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NCJRS Abstract

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NCJ Number: 76974 Add to Shopping cart Find in a Library
Title: Position Paper on Pretrial Release
Corporate Author: National Coalition for Jail Reform
United States of America
Date Published: Unknown
Page Count: 19
Sponsoring Agency: National Coalition for Jail Reform
Washington, DC 20036
National Institute of Justice/
Rockville, MD 20849
Sale Source: National Institute of Justice/
NCJRS paper reproduction
Box 6000, Dept F
Rockville, MD 20849
United States of America
Language: English
Country: United States of America
Annotation: Following a review of the problems caused by pretrial detention and bail regulations, this paper argues that jurisdictions can eliminate unnecessary pretrial detention through appropriate screening techniques and a range of pretrial release options.
Abstract: High rates of pretrial detention in the United States place an enormous economic burden on society and cause hardships for defendants by disrupting employment and family ties. Pretrial detention also hinders a defendant's ability to prepare for trial, increases pressures for plea bargaining, and may prejudice the judge or jury. Despite bail reform legislation, many defendants are detained because they are poor and simply cannot raise the low bail amount required. The National Coalition for Jail Reform believes that the accused should not be detained prior to the trial, although some conditions on their liberty may be imposed. The Coalition, however, does not have a consensus among its member organizations regarding preventive detention, the holding of an individual who is considered to be a danger to society if released. A summary of research evidence supporting the reduction of pretrial detention first addresses the impact of detention on disposition and court appearances. Studies suggest that released defendants are more likely to have their cases dismissed or acquitted than detainees and that most released defendants willfully appear in court when their cases are tried. Release on recognizance and other nonfincancial options are as effective as commercial bail bonding in assuring appearance in court. Data from several jurisdictions indicate that release programs have decreased the jail populations and saved public funds without a corresponding increase in nonappearance rates. Each jurisdiction should develop an information system to analyze the effectiveness of detention and release programs and develop criteria to guide judicial decisionmakers. The paper is accompanied by 37 notes.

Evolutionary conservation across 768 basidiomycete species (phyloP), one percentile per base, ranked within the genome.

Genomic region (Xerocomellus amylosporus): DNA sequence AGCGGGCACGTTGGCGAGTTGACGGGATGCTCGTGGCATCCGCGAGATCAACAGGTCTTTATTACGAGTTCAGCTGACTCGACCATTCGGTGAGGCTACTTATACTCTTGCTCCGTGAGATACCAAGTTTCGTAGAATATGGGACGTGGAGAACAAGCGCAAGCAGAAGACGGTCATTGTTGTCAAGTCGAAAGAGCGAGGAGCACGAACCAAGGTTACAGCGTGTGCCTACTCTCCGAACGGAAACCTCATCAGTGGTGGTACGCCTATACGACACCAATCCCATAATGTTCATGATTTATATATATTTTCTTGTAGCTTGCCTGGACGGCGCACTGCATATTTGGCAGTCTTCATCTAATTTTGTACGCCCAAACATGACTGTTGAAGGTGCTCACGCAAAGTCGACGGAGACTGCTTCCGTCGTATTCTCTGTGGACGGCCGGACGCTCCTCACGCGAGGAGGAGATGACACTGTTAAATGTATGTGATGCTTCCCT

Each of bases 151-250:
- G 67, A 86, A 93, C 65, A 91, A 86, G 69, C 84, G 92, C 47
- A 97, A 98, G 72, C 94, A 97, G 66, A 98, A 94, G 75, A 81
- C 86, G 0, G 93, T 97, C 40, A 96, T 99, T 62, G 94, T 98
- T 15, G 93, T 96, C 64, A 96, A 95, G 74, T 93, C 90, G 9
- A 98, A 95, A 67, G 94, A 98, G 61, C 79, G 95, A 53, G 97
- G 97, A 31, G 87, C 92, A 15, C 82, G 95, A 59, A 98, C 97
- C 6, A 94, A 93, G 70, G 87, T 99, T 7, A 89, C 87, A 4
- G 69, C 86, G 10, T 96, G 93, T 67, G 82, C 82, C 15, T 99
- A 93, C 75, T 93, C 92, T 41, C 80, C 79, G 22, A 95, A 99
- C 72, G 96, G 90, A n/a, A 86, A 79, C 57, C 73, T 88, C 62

Index Term(s): Bail reform; Bail/Financial Release; Correctional reform; Detention; Pretrial release
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